St. Rita, whose feast day is today, May 22nd, is the patroness of ‘impossible cases,’ as well as women in abusive marriages, mothers and those with serious illnesses and especially of wounds. A lot of that is appropriate for anyone in recovery, since we’ve experienced abuse and have given it, as well as succumbing to various illnesses. But there’s some more stuff thay I gleaned from reading a biography on her. (St. Rita: Saint of the Impossible)
In the opening chapters of her life, the words “humility and patience” kept being repeated. They were her tools to deal with many things afflicting her: her parents’ refusal to allow her to enter a convent, her abusive husband (and these tools were critical in converting him into being the model of a devoted husband,) her children who were intent on fulfilling a vendetta against her husband’s murderers, and her later illnesses in religious life.
Although her children were still intent on making good on the vendetta, out of fear for their immortal soul she prayed that God would either convert them or take them from life before they committed the mortal sin of murder. They died before they accomplished their task. That is interesting: how many would implore God to take their children’s lives to prevent a mortal sin? Rita was more concerned for her son’s immortal lives that their temporal existence. That is love; sacrificial love.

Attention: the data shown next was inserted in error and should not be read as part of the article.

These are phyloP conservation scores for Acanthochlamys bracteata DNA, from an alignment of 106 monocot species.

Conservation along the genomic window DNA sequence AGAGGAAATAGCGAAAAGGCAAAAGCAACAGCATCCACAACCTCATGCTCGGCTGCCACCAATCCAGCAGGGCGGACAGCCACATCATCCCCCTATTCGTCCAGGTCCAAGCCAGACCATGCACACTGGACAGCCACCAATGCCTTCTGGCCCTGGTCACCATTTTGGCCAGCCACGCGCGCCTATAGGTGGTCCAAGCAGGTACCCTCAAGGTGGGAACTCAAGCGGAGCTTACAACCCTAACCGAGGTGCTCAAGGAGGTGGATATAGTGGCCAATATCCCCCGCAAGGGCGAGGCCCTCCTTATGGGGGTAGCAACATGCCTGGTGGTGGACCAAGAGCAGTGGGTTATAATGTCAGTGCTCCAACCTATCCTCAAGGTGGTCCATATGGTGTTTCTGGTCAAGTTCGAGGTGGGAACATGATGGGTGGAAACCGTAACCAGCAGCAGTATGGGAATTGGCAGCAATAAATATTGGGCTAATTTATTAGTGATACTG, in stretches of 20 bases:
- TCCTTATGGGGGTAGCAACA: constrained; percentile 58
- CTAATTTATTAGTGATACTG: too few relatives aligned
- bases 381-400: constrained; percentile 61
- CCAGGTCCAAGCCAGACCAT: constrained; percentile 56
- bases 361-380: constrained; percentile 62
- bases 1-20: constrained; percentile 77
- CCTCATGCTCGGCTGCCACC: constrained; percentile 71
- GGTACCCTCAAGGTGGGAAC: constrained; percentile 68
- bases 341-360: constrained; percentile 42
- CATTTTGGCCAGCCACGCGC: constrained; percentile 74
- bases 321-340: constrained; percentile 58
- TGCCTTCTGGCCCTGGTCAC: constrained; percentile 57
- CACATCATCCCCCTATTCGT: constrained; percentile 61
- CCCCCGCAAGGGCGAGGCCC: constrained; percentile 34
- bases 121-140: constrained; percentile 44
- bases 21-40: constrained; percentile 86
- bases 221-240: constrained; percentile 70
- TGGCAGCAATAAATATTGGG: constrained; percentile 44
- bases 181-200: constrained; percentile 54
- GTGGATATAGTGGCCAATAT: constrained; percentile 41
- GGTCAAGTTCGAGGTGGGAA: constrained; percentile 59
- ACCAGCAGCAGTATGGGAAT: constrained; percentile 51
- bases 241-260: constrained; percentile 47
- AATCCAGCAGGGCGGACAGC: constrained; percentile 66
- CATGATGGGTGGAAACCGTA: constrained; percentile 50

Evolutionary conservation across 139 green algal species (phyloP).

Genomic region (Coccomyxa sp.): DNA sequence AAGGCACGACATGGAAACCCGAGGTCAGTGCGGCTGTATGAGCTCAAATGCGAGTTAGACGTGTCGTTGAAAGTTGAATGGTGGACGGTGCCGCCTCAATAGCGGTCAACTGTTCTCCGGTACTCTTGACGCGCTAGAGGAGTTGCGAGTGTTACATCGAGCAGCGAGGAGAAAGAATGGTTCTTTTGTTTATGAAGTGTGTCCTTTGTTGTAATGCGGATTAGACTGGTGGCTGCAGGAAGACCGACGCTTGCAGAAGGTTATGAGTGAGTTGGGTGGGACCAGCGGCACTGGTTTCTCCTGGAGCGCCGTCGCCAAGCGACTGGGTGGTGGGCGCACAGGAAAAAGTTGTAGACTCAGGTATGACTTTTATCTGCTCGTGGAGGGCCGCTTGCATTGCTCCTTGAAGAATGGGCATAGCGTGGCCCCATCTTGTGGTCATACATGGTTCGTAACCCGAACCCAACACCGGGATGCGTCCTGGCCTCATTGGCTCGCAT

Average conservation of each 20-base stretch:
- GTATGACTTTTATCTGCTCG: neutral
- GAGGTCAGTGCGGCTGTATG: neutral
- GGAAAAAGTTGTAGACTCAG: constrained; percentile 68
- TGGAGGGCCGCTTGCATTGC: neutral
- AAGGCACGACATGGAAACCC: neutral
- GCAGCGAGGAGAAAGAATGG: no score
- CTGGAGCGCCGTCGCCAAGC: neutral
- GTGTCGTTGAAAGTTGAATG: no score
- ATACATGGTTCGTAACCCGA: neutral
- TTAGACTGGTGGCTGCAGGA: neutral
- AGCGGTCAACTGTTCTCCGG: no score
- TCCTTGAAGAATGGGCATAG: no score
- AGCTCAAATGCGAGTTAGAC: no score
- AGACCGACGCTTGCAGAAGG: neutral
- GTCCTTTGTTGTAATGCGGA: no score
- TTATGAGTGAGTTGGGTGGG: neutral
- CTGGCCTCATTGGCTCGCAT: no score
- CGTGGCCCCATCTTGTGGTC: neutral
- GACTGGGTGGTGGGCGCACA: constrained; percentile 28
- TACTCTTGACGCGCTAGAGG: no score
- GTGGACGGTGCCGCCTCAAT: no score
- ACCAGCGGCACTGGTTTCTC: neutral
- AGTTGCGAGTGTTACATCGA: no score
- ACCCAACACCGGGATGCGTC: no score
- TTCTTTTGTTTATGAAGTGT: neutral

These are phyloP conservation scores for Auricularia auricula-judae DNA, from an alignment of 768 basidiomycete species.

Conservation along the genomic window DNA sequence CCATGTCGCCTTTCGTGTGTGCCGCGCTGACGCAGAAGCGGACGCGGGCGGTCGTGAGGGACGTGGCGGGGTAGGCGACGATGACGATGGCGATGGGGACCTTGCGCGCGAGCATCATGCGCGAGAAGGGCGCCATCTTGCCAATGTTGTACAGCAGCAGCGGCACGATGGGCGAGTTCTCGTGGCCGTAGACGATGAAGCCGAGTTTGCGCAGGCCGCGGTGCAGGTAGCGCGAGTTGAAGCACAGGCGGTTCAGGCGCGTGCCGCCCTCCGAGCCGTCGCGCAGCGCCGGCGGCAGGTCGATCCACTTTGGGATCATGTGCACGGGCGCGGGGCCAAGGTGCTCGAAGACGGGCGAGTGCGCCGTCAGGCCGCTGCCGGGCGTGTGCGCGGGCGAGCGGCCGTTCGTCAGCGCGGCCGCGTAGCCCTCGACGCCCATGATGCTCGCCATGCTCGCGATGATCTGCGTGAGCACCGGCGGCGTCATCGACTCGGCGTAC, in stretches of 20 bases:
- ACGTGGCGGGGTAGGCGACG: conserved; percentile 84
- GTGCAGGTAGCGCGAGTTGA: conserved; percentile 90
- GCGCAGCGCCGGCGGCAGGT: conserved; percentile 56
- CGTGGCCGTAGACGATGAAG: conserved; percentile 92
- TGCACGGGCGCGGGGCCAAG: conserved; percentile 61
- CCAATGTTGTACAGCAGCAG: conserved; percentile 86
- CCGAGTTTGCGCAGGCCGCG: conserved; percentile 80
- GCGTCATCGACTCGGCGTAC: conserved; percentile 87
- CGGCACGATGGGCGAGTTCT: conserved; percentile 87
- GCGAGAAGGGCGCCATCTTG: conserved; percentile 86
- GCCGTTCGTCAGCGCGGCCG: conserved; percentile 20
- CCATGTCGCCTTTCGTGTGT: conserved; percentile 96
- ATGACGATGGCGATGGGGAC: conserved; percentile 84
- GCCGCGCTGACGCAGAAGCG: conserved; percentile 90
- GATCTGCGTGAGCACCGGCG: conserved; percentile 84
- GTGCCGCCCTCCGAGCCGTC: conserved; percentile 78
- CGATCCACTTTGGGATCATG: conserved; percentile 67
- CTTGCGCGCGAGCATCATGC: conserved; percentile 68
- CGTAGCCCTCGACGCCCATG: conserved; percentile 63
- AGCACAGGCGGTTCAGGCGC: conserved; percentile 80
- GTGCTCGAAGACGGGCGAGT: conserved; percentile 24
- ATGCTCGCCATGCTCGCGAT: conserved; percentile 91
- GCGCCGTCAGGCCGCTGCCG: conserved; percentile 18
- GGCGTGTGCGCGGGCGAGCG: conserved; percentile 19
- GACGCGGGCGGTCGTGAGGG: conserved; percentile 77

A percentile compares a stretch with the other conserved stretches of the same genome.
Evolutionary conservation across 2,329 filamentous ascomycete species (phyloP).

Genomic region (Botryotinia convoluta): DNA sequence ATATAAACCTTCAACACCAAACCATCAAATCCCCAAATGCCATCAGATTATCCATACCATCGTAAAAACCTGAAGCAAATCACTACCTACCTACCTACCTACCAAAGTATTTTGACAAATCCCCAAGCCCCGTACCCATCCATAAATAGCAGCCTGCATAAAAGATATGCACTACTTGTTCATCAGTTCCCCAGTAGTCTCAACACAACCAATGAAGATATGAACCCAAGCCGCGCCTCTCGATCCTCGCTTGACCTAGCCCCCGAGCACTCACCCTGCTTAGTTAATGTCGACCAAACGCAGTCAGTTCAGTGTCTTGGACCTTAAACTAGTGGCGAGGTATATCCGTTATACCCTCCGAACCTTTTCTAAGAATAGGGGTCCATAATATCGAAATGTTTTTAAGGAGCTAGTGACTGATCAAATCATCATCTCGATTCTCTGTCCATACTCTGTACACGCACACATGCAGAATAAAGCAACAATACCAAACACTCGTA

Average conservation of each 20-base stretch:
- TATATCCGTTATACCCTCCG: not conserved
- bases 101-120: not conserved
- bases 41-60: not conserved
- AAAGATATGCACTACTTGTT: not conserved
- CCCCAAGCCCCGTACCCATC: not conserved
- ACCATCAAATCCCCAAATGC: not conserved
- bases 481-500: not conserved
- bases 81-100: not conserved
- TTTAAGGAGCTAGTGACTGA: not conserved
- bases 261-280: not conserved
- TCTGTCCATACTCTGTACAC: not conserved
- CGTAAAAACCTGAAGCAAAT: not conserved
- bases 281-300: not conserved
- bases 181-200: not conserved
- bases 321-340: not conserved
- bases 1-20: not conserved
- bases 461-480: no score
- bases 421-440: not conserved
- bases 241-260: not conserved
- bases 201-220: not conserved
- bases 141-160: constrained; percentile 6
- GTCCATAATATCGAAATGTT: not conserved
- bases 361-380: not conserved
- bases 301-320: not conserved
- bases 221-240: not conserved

Her husband was afflicted with passions. I’m talking about explosive tempers, violent behavior, and riotous living. Those of us who are alcoholics and addicts can relate: even though we may not exhibit the abuse that her husband Paolo Mancini did, we often lack what is called ’emotional sobriety.’ We are ‘dry drunks’ from time to time or we otherwise display behavior ‘not quite serene’. We can ask St. Rita for help in this regard.
Passions, and our lack of control over them, can lead to other problems, such as being governed by anxiety and fear. Although anxiety and fear may be prudent feelings nowadays, we should not allow them to control us to the point of affecting our relations with other people as well as our own duties.
So, St. Rita has a lot to offer people in recovery. Apart from her traditional clients, her spirituality is one that can be of tremendous use for addicts and alcoholics in coping with the common travails of life.
So, look into her life. See about getting the book I linked to up above. I will soon post a list of resources on her life as well as on devotions to her.Know someone, perhaps yourself, who might like Catholic devotionals for alcoholics? Please take a look at my books! "The Stations of the Cross for Alcoholics" and "The Recovery Rosary: Reflections for Alcoholics and Addicts" (Thank you!!)